New York City’s turnout thus far has been low with just over 15,000 voters heading to the polls this past weekend, excluding Staten Island, which does not have a primary election this cycle.
Though turnout throughout the city has been abysmal, Queens had the highest two-day turnout with 4,694 voters, according to early voting check-in data from the city’s Board of Elections. Brooklyn was not far behind, with 4,080 voters turning out. Manhattan saw 3,900 voters over the first two days of early voting, while the Bronx had only 3,075 voters tallied.
One of the early voting sites in Queens, the Museum of the Moving Image (MoMI) in Astoria, covers two city council districts.
District 22, represented by incumbent Councilwoman Tiffany Cabán, who faces challenger Charles Castro, and District 26, represented by incumbent Councilwoman Julie Won, who faces challenger Hailie Kim.
According to poll workers at the site, people were coming in “in dribs and drabs,” and 40-50 voters had cast their votes as of Sunday afternoon.
“I would say most people start coming in around like the fourth or fifth day [of early voting], weirdly enough,” a poll worker shared with QNS. “You would think most people would come in on the weekends, but weirdly enough, they come in during the weekday right after work.”
Voters Ben Miller and Rashmi Singh live in Woodside and took advantage of early voting.
“I’m dedicated to the voting process and I want to make sure I can’t possibly miss a voting opportunity,” Miller said.
Rashmi Singh said early voting made it much easier to cast the ballot than on the actual voting day.
“Often, there are long lines. People have to get to work. There’s bad weather,” Singh said.”I feel like this becomes like, ‘hey, let’s go vote and have brunch after.’ So it becomes like a nice activity and I appreciate having that option.”
Hailie Kim stopped by her campaign table outside MoMI and said her campaign was focused on everything it had to do to defeat Won.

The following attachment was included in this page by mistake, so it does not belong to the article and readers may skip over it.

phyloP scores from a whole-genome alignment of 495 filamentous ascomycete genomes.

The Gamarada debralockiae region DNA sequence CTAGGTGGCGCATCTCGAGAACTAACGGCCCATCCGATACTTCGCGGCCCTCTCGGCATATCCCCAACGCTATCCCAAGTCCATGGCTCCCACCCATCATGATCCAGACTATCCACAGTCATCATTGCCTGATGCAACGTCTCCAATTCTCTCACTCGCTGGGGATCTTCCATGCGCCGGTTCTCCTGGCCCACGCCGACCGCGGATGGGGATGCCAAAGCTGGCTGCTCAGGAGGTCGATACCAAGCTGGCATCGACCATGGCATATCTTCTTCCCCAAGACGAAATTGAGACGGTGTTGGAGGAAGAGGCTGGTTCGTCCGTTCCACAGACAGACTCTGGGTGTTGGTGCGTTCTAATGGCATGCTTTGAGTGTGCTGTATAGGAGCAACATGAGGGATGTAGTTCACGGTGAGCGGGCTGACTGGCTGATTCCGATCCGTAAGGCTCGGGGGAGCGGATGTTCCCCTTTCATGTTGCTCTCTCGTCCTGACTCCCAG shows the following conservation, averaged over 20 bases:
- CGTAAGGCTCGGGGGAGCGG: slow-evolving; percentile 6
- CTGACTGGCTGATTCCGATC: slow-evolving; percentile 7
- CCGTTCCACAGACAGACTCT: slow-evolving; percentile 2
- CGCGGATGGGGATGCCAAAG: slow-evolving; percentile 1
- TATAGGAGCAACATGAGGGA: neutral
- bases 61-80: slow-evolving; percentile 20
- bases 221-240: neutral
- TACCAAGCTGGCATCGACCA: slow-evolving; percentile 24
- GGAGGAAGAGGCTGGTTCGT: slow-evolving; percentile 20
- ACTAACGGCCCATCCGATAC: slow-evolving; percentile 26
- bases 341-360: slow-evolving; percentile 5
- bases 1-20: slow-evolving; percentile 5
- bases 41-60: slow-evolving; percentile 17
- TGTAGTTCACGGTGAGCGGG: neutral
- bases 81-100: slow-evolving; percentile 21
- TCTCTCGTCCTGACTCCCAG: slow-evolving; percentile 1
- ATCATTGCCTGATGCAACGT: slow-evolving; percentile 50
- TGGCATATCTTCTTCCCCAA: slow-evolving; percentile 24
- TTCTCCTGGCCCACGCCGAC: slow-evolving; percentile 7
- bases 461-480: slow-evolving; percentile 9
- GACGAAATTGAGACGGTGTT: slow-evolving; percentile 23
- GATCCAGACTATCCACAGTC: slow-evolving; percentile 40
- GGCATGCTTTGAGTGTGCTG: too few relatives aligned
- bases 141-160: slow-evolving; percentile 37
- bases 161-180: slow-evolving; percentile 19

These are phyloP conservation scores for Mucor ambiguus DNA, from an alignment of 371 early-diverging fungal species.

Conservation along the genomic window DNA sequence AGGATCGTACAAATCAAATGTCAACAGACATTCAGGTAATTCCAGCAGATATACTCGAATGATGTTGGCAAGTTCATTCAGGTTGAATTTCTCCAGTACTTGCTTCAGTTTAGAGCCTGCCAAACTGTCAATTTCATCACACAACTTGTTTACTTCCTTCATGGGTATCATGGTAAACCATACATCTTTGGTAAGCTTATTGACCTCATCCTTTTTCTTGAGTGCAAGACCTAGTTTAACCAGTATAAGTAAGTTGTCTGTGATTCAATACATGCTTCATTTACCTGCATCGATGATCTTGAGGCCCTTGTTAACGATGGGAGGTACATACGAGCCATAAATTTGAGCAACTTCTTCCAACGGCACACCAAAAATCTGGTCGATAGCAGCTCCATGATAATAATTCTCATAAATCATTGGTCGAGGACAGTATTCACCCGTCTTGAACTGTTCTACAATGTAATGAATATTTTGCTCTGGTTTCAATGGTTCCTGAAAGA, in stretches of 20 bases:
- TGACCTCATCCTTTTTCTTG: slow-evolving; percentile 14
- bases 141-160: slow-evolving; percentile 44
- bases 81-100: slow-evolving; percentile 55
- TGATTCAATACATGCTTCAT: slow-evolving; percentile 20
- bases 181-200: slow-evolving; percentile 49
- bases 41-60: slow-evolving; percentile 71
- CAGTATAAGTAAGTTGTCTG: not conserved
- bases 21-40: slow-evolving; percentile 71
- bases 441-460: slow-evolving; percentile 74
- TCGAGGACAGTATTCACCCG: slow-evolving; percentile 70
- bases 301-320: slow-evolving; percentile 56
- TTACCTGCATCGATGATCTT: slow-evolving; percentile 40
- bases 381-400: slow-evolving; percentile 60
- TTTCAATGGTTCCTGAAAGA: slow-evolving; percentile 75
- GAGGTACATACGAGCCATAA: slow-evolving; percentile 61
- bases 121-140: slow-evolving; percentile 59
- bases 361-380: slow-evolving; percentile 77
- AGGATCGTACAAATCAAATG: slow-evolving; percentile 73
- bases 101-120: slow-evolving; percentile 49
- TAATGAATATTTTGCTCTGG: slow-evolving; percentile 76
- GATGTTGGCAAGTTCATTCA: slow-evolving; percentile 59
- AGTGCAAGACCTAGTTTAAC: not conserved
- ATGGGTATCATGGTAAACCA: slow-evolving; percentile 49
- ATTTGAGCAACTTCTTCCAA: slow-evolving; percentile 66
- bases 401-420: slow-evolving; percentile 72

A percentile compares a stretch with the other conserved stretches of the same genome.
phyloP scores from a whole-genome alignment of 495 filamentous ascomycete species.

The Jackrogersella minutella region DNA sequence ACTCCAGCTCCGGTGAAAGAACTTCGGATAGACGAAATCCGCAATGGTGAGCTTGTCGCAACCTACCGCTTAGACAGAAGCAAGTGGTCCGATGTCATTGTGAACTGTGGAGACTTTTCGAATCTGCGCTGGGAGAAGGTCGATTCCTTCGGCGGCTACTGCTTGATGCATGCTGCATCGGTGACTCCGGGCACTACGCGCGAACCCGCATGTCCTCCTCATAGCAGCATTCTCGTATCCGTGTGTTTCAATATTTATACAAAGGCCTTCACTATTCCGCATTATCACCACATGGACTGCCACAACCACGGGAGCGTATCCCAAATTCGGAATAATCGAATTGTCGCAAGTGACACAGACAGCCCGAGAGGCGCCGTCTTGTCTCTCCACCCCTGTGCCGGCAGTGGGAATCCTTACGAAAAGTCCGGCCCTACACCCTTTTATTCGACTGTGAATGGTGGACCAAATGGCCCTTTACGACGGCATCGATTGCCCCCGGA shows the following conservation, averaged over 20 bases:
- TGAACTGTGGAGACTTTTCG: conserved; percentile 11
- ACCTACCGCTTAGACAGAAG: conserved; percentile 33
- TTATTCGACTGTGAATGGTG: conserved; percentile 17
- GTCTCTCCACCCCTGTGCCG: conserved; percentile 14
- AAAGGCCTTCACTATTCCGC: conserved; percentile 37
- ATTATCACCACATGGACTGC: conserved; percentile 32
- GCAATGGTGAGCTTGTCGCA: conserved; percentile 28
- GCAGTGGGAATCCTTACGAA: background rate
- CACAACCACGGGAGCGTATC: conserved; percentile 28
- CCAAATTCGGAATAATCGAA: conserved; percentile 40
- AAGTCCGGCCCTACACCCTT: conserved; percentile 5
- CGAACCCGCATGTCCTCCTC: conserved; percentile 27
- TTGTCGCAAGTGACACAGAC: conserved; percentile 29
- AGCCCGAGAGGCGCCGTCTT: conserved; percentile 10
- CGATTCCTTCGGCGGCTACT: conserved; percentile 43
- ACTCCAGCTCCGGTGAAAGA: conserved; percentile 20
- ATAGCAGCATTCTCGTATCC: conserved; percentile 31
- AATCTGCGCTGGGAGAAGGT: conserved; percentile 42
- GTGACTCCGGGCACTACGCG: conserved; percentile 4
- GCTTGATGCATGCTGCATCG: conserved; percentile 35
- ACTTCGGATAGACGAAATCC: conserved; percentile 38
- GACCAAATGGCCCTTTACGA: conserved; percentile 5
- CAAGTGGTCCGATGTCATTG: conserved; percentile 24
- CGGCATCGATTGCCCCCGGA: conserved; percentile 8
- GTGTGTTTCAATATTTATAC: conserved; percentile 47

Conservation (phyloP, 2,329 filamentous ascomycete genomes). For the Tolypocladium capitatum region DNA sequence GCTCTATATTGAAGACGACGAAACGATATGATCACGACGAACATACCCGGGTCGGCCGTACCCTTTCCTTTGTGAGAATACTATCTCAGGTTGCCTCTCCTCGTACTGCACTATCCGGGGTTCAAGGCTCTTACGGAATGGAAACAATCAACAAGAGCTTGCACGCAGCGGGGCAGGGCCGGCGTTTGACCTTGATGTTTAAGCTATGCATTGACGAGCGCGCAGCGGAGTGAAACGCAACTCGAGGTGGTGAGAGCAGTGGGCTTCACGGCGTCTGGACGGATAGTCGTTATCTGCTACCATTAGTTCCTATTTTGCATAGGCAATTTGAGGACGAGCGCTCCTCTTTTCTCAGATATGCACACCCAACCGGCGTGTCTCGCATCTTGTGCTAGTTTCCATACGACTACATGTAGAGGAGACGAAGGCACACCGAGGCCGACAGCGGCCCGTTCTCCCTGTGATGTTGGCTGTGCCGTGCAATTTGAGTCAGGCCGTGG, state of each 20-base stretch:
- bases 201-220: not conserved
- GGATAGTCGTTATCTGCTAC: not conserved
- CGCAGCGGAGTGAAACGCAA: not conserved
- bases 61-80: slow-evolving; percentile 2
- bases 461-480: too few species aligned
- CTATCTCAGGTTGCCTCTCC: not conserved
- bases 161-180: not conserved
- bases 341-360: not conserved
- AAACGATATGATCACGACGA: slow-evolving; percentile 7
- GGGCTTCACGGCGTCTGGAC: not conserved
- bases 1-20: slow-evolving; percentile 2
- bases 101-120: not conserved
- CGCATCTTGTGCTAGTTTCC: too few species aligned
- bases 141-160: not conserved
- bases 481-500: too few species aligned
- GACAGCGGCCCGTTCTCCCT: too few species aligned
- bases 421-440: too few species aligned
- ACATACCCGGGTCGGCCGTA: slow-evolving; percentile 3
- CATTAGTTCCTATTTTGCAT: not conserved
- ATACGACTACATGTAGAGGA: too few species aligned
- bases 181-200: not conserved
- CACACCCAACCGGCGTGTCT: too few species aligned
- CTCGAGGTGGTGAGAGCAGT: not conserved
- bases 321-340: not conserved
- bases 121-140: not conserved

“But it appears it’s going well,” said Kim, who shared that the response from potential voters had been “decent.”
Regarding the low voter turnout at the MoMI polling site, Kim said her campaign had theorized that it could be a low voter turnout even though only two candidates were on the ballot.
In a statement to QNS, Won said low voter turnout in early voting over the weekend was likely due to voters celebrating Father’s Day and Juneteenth — and the great weather.
“I expect most of my neighbors will be voting on Primary Day since their polling locations are much closer to where they live,” Won said, adding that most voters she’d spoken to were overwhelmingly supportive of her work while serving on the City Council and that she expected “a landslide victory on Primary Day.”
Voter turnout didn’t look any more promising at the Boys’ Club of New York in Flushing, an early voting site for District 19, which covers Auburndale, Bay Terrace, Bayside, Beechhurst, College Point, Douglaston, Flushing, Little Neck, Malba and Whitestone.
Three Democratic candidates are running in the primary for City Council; former state Senator Tony Avella, former Queens prosecutor Christopher Bae and Paul Graziano. The winner of that race will face off against Republican incumbent City Councilwoman Vickie Paladino in the general election on Nov. 7.
According to poll workers, 80 voters voted at the site on Saturday, plus an additional 14 as of 3 p.m. on Sunday. But they also suspected that Father’s Day and the Juneteenth holiday played a role in the low turnout.
One poll worker proudly declared that the “World’s Borough” had the highest voter turnout of all the boroughs on Saturday, with over 1600 voters.
“Remember, we beat all the boroughs yesterday. Queens was the highest in early voting,” the poll worker said.
Early voting will continue through June 25 at early voting sites across New York City and all regular polling places will be open on Primary Day, Tuesday, June 27, from 6 a.m. to 9 p.m.